Intervals are a great way to improve your speed and overall fitness. Here’s a challenging interval workout to try:

  1. Warm up with 10 minutes of easy jogging.
  2. Run at a fast pace (90-95% of your maximum effort) for 2 minutes.
  3. Recover with 2 minutes of slow jogging or walking.
  4. Repeat the sequence for a total of 6-8 intervals.
  5. Cool down with 10 minutes of easy jogging.

This workout pushes your anaerobic threshold, improving your ability to sustain a faster pace. As you progress, aim to increase the duration or intensity of the intervals.

Workout #3: Uphill Sprints for Increased Strength and Power

Uphill sprints are an excellent way to build lower body strength and power. Here’s an example workout:

  1. Warm up with 10 minutes of easy jogging.
  2. Find a moderate hill with a gradual incline.
  3. Sprint uphill at maximum effort for 30 seconds.
  4. Walk or jog back down for recovery.
  5. Repeat the sequence for a total of 6-8 sprints.
  6. Cool down with 10 minutes of easy jogging.

Uphill sprints engage your glutes, hamstrings, and calves, improving your overall leg strength and power. Over time, you can increase the number of sprints or choose steeper inclines to further challenge yourself.

Workout #4: Fartlek Training to Improve Speed and Mental Toughness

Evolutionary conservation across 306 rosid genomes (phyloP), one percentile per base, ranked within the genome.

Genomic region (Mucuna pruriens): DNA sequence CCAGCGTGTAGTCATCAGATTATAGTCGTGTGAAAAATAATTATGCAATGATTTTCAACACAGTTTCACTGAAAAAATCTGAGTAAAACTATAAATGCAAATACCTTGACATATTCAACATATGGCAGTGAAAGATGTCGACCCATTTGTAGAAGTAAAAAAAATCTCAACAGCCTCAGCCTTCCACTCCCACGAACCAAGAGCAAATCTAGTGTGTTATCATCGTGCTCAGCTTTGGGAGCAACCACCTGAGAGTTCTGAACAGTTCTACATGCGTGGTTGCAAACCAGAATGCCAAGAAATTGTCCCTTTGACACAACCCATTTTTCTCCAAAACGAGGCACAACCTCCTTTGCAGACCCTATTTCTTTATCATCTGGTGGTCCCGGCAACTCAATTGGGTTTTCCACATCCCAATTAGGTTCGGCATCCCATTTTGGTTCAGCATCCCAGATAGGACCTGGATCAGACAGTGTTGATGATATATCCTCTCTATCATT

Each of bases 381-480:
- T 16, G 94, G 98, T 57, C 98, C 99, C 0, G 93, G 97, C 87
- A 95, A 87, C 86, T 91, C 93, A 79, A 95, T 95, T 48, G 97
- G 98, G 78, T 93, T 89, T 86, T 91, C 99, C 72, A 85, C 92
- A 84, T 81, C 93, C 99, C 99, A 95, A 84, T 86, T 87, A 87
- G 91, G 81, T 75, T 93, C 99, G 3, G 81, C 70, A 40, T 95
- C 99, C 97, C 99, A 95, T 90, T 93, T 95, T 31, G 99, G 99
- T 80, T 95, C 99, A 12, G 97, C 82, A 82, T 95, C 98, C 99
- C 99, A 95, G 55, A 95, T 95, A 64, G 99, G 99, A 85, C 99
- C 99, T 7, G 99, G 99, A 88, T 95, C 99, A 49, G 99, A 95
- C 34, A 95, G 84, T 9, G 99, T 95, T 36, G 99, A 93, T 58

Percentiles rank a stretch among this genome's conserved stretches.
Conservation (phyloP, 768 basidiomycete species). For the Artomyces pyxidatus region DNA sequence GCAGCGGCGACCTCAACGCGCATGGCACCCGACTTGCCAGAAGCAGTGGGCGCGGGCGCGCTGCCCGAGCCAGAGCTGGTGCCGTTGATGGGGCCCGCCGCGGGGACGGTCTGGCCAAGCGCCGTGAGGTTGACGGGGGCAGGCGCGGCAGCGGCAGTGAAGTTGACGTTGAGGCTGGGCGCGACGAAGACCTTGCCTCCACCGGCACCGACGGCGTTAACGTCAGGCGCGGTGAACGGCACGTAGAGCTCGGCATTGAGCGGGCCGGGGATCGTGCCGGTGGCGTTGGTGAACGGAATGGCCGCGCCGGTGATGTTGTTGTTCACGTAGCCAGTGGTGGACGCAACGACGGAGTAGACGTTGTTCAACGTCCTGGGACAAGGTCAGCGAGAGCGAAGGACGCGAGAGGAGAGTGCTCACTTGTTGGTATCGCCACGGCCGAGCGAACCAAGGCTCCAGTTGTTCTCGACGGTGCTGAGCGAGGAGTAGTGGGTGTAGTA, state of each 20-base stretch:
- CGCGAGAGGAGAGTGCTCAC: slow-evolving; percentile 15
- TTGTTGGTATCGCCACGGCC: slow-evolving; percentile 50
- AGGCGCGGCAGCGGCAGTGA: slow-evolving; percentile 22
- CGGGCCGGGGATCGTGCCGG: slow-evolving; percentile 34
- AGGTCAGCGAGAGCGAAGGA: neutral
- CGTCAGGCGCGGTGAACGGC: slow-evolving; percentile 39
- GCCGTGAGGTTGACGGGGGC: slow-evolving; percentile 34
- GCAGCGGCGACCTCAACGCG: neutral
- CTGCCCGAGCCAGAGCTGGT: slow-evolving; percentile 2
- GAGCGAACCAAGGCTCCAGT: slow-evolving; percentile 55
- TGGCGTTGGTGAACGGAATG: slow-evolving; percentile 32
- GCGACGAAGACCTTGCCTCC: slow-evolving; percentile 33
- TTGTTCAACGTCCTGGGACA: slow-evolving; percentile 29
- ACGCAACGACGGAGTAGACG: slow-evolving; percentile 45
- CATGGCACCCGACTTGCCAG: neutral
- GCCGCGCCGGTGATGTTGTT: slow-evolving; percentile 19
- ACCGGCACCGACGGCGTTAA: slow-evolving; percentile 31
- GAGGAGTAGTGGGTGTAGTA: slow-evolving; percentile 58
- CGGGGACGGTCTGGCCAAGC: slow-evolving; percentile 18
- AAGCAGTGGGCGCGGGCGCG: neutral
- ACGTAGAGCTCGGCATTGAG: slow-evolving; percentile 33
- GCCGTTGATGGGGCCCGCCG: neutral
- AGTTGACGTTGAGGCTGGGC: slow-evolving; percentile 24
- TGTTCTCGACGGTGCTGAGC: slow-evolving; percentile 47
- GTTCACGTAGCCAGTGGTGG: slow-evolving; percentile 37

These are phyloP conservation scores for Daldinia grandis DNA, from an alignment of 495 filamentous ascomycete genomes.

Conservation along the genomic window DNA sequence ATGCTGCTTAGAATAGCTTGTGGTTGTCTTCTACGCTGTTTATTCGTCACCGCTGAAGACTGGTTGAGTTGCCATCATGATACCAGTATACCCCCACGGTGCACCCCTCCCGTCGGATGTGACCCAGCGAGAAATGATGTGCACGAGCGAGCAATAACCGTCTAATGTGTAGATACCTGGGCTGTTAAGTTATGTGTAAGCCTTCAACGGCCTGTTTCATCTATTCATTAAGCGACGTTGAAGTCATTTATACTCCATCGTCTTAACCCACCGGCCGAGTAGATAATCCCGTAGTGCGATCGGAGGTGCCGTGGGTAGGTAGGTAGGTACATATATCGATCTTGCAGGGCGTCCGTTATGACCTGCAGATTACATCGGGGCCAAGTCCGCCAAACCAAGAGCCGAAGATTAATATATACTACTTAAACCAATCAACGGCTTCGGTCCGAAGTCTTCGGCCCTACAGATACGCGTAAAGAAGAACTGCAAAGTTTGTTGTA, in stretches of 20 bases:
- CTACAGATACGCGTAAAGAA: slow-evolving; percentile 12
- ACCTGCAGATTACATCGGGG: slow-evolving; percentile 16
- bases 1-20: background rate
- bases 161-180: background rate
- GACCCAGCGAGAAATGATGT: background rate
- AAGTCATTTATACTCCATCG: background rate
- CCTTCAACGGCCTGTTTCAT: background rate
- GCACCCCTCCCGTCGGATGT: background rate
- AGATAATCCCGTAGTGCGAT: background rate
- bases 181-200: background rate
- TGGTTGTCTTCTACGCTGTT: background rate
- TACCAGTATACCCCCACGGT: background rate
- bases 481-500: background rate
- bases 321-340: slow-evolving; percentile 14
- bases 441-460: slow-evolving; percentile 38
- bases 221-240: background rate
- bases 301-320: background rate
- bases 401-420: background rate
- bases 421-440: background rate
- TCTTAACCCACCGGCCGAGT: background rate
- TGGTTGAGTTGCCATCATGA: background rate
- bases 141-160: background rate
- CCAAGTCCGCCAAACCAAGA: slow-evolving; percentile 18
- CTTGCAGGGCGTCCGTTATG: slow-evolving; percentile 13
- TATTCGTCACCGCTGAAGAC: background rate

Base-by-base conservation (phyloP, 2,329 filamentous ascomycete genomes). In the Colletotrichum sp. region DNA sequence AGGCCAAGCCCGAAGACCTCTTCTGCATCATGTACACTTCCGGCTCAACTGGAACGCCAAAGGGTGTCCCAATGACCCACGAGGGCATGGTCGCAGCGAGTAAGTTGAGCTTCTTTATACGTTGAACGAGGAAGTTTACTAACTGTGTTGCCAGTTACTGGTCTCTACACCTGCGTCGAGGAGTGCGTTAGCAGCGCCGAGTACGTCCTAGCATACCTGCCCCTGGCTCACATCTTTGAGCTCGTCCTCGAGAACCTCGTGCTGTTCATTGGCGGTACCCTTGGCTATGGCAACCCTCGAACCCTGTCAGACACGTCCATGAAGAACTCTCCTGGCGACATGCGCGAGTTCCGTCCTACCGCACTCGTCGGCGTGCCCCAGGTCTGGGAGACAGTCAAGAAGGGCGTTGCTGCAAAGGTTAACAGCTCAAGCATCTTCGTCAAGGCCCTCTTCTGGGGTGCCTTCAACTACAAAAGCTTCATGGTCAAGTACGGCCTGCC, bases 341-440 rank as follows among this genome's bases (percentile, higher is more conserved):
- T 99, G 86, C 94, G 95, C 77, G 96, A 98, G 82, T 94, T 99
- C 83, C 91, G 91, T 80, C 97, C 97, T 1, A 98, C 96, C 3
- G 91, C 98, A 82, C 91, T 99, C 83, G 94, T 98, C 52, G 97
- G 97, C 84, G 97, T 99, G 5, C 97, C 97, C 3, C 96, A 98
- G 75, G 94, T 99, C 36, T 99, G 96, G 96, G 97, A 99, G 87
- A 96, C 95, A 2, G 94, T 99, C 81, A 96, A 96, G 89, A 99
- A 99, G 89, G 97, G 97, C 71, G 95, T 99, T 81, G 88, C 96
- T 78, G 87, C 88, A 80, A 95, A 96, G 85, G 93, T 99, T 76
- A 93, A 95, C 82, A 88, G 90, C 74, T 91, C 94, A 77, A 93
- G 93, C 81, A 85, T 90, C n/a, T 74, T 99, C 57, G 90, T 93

Fartlek, a Swedish term meaning “speed play,” is a versatile training method that combines tempo running with intervals. Here’s a sample fartlek workout:

  1. Warm up with 10 minutes of easy jogging.
  2. Alternate between fast-paced running and easy jogging for 30-60 seconds each.
  3. Repeat the sequence for a total of 20-30 minutes.
  4. Cool down with 10 minutes of easy jogging.

Fartlek training allows you to experiment with different paces and intensities, making it an effective way to improve both speed and mental toughness.

Workout #5: Progressive Runs for Building Stamina and Resilience

Progressive runs involve gradually increasing your pace over the course of a run. Here’s how you can incorporate them into your training:

  1. Warm up with 10 minutes of easy jogging.
  2. Start running at a comfortable pace and gradually increase your speed every 5-10 minutes.
  3. Aim to finish the run at a hard but sustainable effort level.
  4. Cool down with 10 minutes of easy jogging.

Progressive runs help develop stamina and resilience by teaching your body to sustain a faster pace as fatigue sets in. Start with shorter distances and gradually increase the duration as you build your fitness.

Conclusion: Incorporating Threshold Runs for Optimal Performance